Students feel examples of braille during an ATOU workshop. (Photo courtesy Meghan Adamski)

Students feel examples of braille during an ATOU workshop. (Photo courtesy Meghan Adamski)

City of Roseville Grants Help Nonprofits

Granite Bay-based A Touch of Understanding among recipients of grants totaling $400,000

Back Web Only Sep 14, 2016 By Anna Petkovich

On an August morning during the first week of school, 60 or so 4th grade students of H. Clarke Powers Elementary School in Loomis gather on the floor of the multipurpose room to experience A Touch of Understanding, a Granite Bay-based nonprofit organization that educates children and adults about disabilities to foster inclusive environments.  

After listening to speakers discuss their disabilities — one man clicks through a slideshow detailing his journey using prosthetic arms following a racing accident; a 7th grade student shares her story of growing up with Down syndrome — students break into small groups and rotate in six stations representative of different disabilities. In one, students close their eyes, utilizing white mobility canes to navigate a patch of greenery in an effort to comprehend blindness. In another, they plant themselves in wheelchairs and practice going up slopes, turning and braking. Other stations include writing in braille, viewing and touching prostheses, and discussing learning disabilities and autism.  

A boy learns to use a white mobility cane while walking with his eyes closed during a workshop held by A Touch of Understanding. (Photo courtesy Meghan Adamski)

A boy learns to use a white mobility cane while walking with his eyes closed during a workshop held by A Touch of Understanding. (Photo courtesy Meghan Adamski)

This hands-on approach to understanding disabilities is at the center of A Touch of Understanding, which was inspired by founding director Leslie DeDora’s personal experience. “When my son was 3, we went to a [children’s] museum and there was a disability area there and I let my son sit in the wheelchair and handle the crutches,” DeDora explains. “He talked about it for months and months. If I had just walked past it and said, ‘Oh, that’s a wheelchair, people might use that if they can’t use their legs,’ he would not have remembered it. It was the fact that he had experienced it.”

ATOU is also one of 52 nonprofits to receive grant funding from the City of Roseville earlier this summer. The organization received $10,000 (grants ranged from $1,875 to $10,000). The competitive program requires only that the organization serve citizens of Roseville and demonstrate need. Funding for the grants comes from the City’s unique Citizens’ Benefit Fund, which was created in 1993 after the sale of city-owned Roseville Community Hospital. Profits from the sale went into a trust and each year a percentage of the interest earned is used to fund the grant program.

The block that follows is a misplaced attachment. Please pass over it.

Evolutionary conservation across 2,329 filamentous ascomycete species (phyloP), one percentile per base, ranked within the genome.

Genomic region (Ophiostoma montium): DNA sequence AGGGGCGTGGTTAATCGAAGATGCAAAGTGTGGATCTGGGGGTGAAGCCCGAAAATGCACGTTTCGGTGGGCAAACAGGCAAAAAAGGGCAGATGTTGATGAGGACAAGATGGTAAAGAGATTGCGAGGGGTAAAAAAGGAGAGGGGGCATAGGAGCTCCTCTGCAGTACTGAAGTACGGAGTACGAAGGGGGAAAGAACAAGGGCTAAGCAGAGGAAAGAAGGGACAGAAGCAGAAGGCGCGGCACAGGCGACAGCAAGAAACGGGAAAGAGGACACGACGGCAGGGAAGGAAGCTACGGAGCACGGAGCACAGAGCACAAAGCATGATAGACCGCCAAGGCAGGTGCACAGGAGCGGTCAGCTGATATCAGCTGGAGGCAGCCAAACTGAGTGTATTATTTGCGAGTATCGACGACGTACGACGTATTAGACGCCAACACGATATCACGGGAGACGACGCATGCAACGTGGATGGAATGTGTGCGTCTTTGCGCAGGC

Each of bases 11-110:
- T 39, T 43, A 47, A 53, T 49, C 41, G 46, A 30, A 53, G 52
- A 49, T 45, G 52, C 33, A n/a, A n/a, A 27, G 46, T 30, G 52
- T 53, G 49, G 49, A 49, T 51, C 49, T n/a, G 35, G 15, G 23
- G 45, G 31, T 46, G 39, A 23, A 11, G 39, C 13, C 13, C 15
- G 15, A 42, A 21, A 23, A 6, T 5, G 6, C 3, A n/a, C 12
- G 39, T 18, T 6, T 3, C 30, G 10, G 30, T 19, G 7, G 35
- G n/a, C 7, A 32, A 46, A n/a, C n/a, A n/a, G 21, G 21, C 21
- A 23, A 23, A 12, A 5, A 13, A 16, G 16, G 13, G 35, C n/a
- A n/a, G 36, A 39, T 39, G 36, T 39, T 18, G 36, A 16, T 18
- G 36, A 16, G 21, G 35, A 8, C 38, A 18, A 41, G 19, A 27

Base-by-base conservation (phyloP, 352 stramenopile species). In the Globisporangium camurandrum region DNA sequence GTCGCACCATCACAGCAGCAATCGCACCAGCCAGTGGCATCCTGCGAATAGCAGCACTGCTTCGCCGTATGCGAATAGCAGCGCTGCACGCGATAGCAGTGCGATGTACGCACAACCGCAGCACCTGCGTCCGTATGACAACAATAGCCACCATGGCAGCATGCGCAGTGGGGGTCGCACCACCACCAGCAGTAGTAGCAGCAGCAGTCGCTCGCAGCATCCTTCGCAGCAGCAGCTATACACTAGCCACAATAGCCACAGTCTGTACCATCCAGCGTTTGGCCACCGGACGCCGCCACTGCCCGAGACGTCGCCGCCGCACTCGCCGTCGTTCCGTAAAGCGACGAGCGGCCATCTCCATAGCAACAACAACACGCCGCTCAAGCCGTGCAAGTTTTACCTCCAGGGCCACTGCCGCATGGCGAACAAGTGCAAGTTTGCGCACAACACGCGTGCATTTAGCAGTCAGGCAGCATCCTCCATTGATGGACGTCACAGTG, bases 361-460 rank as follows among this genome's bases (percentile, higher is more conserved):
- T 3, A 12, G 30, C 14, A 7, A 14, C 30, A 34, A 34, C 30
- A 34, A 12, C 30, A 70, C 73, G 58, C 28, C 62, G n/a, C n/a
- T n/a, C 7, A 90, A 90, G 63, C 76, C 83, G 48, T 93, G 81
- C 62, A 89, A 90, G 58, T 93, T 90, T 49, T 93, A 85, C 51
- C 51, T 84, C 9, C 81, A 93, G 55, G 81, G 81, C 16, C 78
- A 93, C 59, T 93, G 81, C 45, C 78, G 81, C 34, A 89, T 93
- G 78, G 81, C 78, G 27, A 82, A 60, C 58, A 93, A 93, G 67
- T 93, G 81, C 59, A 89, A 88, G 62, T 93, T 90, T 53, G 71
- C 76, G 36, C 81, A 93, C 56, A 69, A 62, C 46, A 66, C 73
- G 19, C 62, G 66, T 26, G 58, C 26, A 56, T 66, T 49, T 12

Related: Missing Pieces

“The city council that made this decision was very forward thinking,” says City of Roseville Public Information Officer Brian Jacobson. “Most city councils would have put that money into a one-time project — a building or a road — but they took that money and they gave it back to the community in a unique way.”  

A 4th grade student experiences a wheelchair during a workshop held by A Touch of Understanding. (Photo courtesy Meghan Adamski)

A 4th grade student experiences a wheelchair during a workshop held by A Touch of Understanding. (Photo courtesy Meghan Adamski)

This year, the City doled out over $400,000, but Jacobson says this figure is less than ideal. In past years the fund, which fluctuates based on interest rates, has amounted to nearly $800,000. Yet these variations hardly dent the program’s impressive impact: Now in its 23rd year, the Citizens Benefit Fund has provided nearly $15 million in awards, far surpassing the proceeds generated from the hospital sale.

The program is also supplemented by the Roseville Employees and Annual Charitable Hearts fund, which, as the name indicates, consists of donations of present and former City employees.

“These nonprofits are helping the community in needed ways that the government and private and public sectors aren’t able to or are unwilling to do,” Jacobson says. For example, this year’s diverse recipients include homeless-relief organization The Gathering Inn, Seniors First, performing arts group Stand Out Talent, which is renovating their venue space at Tower Theatre in downtown Roseville, and Roseville Community Concert Band, which is raising money for music camp.

For A Touch of Understanding, additional funding helps support the cost schools pay to host the program, which makes up about a third of the organization’s budget, enabling ATOU to be on more campuses, and help more students develop understanding around disabilities. Last year, ATOU served 10,000 students in 101 schools in eight counties in Northern California, and the organization anticipates the same figure, if not more, this year. In addition to serving students, the group hosts sessions for businesses and government agencies and operates a volunteer network called Youth FORCE (Friends Offering Respect Creating Empowerment), which is expanding as clubs in area high schools.

“That grant allows us to make sure we can continue serving schools in Roseville,” DeDora says. “And Roseville has been participating for so long that we really feel the inclusive attitude within the city.”

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